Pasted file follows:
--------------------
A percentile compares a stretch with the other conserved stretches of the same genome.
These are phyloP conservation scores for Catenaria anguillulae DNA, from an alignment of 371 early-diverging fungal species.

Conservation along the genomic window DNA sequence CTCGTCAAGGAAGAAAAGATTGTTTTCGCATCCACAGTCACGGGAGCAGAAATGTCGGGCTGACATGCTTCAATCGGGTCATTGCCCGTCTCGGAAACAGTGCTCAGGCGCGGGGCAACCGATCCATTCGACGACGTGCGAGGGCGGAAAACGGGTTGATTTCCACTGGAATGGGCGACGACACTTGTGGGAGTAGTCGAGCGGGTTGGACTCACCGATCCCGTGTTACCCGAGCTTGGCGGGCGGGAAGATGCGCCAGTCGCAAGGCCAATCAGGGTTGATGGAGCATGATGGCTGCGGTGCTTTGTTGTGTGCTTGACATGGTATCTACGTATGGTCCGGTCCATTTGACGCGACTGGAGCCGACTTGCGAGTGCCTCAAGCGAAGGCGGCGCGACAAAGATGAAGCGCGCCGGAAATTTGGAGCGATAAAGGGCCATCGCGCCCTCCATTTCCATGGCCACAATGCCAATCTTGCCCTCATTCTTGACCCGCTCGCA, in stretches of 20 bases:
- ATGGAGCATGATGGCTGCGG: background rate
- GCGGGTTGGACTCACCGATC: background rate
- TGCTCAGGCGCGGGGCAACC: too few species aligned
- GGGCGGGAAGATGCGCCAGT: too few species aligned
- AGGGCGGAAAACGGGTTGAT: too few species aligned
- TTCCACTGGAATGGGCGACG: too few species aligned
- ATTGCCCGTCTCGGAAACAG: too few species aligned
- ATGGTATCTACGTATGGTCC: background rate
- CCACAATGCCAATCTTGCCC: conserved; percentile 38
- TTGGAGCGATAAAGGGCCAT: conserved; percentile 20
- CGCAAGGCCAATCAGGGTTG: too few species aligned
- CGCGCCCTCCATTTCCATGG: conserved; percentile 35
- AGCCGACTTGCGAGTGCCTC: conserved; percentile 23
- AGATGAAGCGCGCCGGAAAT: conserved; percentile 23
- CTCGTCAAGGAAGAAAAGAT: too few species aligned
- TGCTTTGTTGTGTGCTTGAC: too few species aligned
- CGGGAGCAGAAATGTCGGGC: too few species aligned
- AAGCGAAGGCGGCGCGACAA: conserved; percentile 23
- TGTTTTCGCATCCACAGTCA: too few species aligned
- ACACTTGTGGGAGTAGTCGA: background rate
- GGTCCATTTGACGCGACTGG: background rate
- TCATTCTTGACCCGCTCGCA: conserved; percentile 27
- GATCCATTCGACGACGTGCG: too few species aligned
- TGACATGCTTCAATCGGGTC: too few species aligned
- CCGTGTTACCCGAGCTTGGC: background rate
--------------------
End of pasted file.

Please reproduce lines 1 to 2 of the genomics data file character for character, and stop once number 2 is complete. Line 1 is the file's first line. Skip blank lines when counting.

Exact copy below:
A percentile compares a stretch with the other conserved stretches of the same genome.
These are phyloP conservation scores for Catenaria anguillulae DNA, from an alignment of 371 early-diverging fungal species.